Strategies for Successful Treatment

Effective treatment of the VIP patient may require additional attention to privacy, and placing limitations on visitors. It also may be necessary to explain that the care provided will be identical to that given to other patients with the same condition — and why that is important.8

Any case in which numerous parties are involved can lead to distorted communication and “splitting” of the team, so clear communication between team members and explicit demarcation of authority are vital. The high profile of the VIP can also lead to increased threats to the patient’s confidentiality, so how to manage communication with parties outside of the hospital also needs to be addressed.

One strategy that may be useful in management of the psychiatric inpatient VIP is to obtain a second opinion. Unlike other clinicians, who have the luxury of relying upon standard blood tests or imaging to confirm diagnosis, psychiatrists must diagnose with some degree of subjectivity.

Of course, all efforts should be taken to make an accurate diagnosis; a thorough clinical evaluation, review of previous medical records, laboratory studies, neuroimaging, and neuropsychological testing when appropriate, and collateral information obtained from family members and friends to corroborate the longitudinal course of the illness should be considered before a diagnosis is made.

However, particularly if the diagnosis is one that is difficult for the patient or other involved parties to accept (and that may require vigorous treatment), a second opinion may strengthen the case and increase the likelihood that proper treatment will be accepted.

Additional suggestions for caring for VIP patients are listed in the Sidebar.

Sidebar.

  1. Don’t bend the rules.

  2. Work as a team — with an appointed leader.

  3. Communicate clearly with team members.

  4. Manage communication with media.

  5. Resist transferring to the most senior clinician (unless that person is the best for that clinical situation).

  6. Care for the patient where most appropriate, not where most desired.

  7. Protect the patient’s security.

  8. Treat gifts and favors with caution.

  9. Work collegially with personal physicians from outside the institution.

Conclusion

Treatment of the inpatient psychiatric VIP presents unique challenges. As with all patients, clinicians should assure that diagnoses are accurate and complete, including the presence of substance use disorders and personality disorders. Although special treatment should not be given in general, additional measures may be necessary to maintain privacy for the patient. A second opinion approach may be used to clarify the diagnostic formulation and support the recommended treatment plan.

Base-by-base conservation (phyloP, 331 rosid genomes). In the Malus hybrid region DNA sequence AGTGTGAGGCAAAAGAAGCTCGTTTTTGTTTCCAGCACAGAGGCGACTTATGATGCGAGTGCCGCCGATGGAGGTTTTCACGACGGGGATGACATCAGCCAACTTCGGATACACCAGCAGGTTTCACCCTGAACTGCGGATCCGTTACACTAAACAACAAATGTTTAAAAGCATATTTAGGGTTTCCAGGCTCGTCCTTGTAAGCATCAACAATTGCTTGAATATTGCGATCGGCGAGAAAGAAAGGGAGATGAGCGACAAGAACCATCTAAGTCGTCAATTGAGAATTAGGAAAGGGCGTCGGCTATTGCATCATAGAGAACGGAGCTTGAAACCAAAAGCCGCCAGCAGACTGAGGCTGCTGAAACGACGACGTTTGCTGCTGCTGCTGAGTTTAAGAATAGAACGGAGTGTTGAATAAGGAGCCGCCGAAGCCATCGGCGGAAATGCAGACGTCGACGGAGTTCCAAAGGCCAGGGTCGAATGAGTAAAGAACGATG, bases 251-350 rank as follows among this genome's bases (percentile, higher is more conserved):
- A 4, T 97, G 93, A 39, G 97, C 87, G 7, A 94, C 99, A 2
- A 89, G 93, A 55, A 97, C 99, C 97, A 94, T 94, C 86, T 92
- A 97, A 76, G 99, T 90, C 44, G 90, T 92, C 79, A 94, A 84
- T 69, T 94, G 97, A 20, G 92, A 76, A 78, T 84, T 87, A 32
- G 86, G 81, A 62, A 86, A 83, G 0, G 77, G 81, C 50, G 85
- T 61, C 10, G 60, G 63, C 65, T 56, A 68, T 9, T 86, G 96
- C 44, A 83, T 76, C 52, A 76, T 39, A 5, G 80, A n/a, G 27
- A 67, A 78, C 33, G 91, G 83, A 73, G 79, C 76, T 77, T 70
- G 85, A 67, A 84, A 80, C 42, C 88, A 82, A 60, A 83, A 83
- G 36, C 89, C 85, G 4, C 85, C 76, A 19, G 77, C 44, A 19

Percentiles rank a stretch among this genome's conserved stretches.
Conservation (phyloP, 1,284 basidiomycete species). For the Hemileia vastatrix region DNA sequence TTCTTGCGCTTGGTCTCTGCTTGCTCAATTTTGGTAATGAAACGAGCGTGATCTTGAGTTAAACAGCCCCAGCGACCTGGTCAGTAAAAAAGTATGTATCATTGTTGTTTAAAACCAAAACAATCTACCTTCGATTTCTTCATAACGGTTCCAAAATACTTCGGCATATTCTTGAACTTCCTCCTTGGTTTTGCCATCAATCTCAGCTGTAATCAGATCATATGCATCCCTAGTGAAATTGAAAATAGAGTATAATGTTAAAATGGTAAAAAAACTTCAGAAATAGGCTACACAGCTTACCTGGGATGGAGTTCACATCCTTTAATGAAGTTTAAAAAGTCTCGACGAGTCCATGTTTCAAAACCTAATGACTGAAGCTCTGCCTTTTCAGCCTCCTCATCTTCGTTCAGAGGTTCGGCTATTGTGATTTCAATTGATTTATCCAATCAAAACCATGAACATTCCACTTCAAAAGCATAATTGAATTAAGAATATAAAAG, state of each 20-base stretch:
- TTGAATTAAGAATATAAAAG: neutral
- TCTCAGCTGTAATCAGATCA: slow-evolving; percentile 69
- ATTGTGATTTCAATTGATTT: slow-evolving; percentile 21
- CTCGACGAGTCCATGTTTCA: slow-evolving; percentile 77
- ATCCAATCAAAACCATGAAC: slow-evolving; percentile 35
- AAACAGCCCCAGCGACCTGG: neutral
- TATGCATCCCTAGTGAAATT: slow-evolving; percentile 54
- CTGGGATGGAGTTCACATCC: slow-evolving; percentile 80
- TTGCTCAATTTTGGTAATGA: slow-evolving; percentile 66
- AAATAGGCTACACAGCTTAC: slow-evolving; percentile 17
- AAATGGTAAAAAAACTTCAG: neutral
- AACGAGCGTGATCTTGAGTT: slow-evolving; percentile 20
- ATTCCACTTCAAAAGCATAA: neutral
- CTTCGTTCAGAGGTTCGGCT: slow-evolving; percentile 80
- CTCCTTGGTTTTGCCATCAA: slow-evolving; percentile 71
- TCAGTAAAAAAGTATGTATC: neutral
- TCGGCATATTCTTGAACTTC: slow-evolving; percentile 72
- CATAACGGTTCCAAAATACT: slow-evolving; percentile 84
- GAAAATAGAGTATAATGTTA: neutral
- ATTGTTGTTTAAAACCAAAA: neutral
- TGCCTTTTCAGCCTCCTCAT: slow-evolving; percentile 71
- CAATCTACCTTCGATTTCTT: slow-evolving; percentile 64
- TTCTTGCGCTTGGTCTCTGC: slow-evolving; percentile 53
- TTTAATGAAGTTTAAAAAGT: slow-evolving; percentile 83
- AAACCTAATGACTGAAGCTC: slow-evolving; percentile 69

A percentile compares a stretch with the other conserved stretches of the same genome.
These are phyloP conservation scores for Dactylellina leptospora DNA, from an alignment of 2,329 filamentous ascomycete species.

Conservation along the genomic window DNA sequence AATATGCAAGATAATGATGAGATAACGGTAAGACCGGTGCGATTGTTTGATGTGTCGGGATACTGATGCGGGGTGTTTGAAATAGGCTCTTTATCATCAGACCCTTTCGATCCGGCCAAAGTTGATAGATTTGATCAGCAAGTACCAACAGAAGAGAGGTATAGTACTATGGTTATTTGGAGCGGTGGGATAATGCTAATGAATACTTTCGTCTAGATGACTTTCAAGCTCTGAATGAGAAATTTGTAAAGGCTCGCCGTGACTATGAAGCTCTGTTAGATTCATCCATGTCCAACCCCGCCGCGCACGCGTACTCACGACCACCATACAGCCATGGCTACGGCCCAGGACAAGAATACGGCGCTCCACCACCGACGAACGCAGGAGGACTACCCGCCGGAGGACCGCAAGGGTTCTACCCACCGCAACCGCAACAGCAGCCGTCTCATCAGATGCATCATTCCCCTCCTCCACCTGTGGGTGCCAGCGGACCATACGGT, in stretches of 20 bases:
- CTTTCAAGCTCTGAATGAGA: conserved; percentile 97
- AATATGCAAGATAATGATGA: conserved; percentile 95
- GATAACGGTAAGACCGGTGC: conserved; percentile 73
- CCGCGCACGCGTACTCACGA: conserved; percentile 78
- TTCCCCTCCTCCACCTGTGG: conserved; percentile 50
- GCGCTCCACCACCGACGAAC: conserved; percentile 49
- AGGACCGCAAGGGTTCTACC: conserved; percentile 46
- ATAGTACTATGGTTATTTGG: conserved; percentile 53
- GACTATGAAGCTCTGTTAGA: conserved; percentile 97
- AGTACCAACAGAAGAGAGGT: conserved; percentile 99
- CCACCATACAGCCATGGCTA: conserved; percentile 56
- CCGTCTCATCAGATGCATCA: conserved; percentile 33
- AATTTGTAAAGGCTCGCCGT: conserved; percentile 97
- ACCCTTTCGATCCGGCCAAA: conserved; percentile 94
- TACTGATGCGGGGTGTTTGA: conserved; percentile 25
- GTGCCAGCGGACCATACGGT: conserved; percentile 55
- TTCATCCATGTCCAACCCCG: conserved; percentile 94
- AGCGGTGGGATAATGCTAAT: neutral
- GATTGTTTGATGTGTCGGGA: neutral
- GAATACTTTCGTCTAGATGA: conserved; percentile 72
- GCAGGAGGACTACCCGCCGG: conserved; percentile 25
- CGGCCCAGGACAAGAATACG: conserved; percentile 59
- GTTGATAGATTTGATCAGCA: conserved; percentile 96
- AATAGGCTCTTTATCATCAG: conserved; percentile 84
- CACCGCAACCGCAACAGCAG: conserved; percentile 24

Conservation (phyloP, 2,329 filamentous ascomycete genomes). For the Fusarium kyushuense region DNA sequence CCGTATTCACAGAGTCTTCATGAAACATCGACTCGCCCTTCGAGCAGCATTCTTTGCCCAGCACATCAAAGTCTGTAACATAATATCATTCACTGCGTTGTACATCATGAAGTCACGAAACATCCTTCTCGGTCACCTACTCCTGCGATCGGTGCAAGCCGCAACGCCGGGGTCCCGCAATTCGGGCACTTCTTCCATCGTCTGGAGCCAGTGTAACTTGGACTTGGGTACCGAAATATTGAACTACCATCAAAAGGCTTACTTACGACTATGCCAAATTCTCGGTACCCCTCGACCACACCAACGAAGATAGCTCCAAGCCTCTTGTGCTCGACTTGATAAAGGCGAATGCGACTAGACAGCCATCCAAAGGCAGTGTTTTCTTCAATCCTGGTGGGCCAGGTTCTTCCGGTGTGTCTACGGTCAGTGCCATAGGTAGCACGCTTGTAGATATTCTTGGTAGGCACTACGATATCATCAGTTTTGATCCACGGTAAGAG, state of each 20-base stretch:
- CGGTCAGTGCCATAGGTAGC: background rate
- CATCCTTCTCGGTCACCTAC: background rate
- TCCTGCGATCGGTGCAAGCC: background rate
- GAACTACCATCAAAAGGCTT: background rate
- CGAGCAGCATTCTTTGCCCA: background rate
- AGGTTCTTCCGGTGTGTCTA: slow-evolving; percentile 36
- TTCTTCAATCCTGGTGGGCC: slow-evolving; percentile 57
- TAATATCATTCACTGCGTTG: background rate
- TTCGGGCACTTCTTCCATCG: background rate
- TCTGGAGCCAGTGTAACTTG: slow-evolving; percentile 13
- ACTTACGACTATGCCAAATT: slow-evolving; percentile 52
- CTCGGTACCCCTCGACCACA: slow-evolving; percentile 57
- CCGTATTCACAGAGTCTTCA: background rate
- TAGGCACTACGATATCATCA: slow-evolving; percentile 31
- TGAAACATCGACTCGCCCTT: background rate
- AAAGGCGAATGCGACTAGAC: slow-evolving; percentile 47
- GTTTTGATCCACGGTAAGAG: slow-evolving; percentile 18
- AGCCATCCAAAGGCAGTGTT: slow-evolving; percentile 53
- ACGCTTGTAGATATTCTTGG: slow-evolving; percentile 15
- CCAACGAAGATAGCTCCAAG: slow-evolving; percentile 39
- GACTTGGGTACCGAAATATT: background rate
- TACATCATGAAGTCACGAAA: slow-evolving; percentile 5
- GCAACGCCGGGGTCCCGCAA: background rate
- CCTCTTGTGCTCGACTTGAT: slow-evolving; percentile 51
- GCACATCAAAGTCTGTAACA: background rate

References

  1. Alexander L. The commitment and suicide of King Ludwig II of Bavaria. Am J Psychiatry. 1954;111(2):100–107.
  2. Weintraub W. “The VIP Syndrome”: A Clinical Study In Hospital Psychiatry. J Nerv Ment Dis. 1964;138:181–193. doi:10.1097/00005053-196402000-00012 [CrossRef]
  3. Pearson MM, Strecker EA. Physicians as psychiatric patients: private practice experience. Am J Psychiatry. 1960;116:915–919.
  4. Duffy JC, Litin EM. Psychiatric morbidity of physicians. JAMA. 1964;189:989–992. doi:10.1001/jama.1964.03070130009002 [CrossRef]
  5. A’Brook MF, Hailstone JD, McLaughlan IE. Psychiatric illness in the medical profession. Br J Psychiatry. 1967;113(502):1013–1023. doi:10.1192/bjp.113.502.1013 [CrossRef]
  6. Simon W, Lumry GK. Suicide among physician-patients. J Nerv Ment Dis. 1968;147(2):105–112. doi:10.1097/00005053-196808000-00002 [CrossRef]
  7. Jones RE. A study of 100 physician psychiatric inpatients. Am J Psychiatry. 1977;134(10):1119–1123.
  8. Block AJ. Beware of the VIP syndrome. Chest. 1993;104(4):989. doi:10.1378/chest.104.4.989b [CrossRef]
  9. Guzman JA, Sasidhar M, Stoller JK. Caring for VIPs: nine principles. Cleve Clin J Med. 2011;78(2):90–94. doi:10.3949/ccjm.78a.10113 [CrossRef]

CME Educational Objectives

  1. Appreciate patterns in the management of the VIP on inpatient psychiatric units as supported by the literature.

  2. Understand the unique challenges presented by a VIP inpatient on the psychiatric unit.

  3. Identify at least three strategies for appropriate management of the inpatient psychiatric VIP.

Sidebar.

  1. Don’t bend the rules.

  2. Work as a team — with an appointed leader.

  3. Communicate clearly with team members.

  4. Manage communication with media.

  5. Resist transferring to the most senior clinician (unless that person is the best for that clinical situation).

  6. Care for the patient where most appropriate, not where most desired.

  7. Protect the patient’s security.

  8. Treat gifts and favors with caution.

  9. Work collegially with personal physicians from outside the institution.

Authors

Megan B. Schabbing, MD, is Assistant Professor, Department of Psychiatry, The Ohio State University.

Dr. Schabbing has disclosed no relevant financial relationships.

Address correspondence to: Megan B. Schabbing, MD, via email: .megan.schabbing@osumc.edu

10.3928/00485713-20111229-06